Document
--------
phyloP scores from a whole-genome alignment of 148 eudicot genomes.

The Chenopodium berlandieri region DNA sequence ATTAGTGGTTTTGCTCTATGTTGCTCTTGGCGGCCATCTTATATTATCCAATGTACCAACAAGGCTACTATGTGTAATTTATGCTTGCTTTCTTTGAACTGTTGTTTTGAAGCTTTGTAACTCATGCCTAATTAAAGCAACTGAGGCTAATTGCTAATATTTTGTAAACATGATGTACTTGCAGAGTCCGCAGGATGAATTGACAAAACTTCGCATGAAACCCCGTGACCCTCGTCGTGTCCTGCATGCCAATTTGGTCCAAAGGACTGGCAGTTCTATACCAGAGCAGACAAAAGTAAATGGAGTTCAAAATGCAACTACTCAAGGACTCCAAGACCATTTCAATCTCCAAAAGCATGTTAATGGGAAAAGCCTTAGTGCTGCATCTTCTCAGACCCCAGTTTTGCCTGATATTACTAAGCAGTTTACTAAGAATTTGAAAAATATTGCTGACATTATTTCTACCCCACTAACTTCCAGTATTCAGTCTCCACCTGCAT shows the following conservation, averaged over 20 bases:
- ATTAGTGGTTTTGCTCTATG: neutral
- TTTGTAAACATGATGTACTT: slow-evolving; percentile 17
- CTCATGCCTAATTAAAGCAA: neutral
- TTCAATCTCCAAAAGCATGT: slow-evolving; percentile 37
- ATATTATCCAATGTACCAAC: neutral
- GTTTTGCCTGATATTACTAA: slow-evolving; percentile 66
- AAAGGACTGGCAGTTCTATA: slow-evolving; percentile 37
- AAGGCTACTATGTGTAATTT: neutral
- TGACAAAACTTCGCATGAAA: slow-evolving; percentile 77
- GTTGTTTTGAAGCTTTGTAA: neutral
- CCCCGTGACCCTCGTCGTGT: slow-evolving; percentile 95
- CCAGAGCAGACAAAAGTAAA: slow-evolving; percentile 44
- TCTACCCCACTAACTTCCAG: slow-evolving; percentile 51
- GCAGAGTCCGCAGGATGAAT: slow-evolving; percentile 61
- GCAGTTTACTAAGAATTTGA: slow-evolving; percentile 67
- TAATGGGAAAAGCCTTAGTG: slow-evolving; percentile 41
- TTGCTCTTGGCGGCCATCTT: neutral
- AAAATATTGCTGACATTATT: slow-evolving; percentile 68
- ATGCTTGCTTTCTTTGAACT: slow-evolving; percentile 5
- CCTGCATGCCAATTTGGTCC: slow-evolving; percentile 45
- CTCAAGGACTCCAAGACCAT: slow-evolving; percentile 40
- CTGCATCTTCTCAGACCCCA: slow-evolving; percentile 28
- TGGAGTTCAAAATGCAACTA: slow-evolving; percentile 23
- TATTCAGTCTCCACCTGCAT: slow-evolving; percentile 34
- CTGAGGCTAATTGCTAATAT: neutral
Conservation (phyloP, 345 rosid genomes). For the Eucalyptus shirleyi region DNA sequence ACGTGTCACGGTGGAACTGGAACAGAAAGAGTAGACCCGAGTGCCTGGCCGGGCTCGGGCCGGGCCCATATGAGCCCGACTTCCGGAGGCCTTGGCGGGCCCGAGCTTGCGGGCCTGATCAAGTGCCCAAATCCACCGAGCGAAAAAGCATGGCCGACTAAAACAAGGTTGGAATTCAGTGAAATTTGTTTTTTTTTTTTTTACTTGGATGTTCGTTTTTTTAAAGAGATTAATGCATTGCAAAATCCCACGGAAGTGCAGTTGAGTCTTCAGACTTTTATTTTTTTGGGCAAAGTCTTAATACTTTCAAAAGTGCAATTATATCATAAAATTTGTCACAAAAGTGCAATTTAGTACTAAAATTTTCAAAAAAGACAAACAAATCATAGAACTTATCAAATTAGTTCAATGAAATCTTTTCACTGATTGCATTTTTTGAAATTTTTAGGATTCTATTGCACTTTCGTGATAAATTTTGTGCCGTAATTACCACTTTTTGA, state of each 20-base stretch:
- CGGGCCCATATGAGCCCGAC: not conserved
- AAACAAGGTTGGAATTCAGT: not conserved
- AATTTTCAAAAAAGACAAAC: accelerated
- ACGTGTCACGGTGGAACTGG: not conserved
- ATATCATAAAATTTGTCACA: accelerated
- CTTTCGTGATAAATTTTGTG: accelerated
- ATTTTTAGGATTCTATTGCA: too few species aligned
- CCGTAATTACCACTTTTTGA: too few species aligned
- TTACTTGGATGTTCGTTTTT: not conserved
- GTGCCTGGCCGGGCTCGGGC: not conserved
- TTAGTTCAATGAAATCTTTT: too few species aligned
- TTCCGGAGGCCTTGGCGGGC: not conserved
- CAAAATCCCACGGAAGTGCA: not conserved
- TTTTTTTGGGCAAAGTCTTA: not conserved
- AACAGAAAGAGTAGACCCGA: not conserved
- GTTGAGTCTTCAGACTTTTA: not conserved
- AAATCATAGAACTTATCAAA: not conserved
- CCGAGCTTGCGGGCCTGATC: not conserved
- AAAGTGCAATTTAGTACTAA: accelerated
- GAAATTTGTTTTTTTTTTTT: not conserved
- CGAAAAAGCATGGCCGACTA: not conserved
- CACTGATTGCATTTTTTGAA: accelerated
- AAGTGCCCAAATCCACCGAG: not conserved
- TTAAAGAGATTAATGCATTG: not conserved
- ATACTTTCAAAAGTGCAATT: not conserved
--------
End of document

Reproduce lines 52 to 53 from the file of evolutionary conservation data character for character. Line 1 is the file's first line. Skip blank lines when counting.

- TTAAAGAGATTAATGCATTG: not conserved
- ATACTTTCAAAAGTGCAATT: not conserved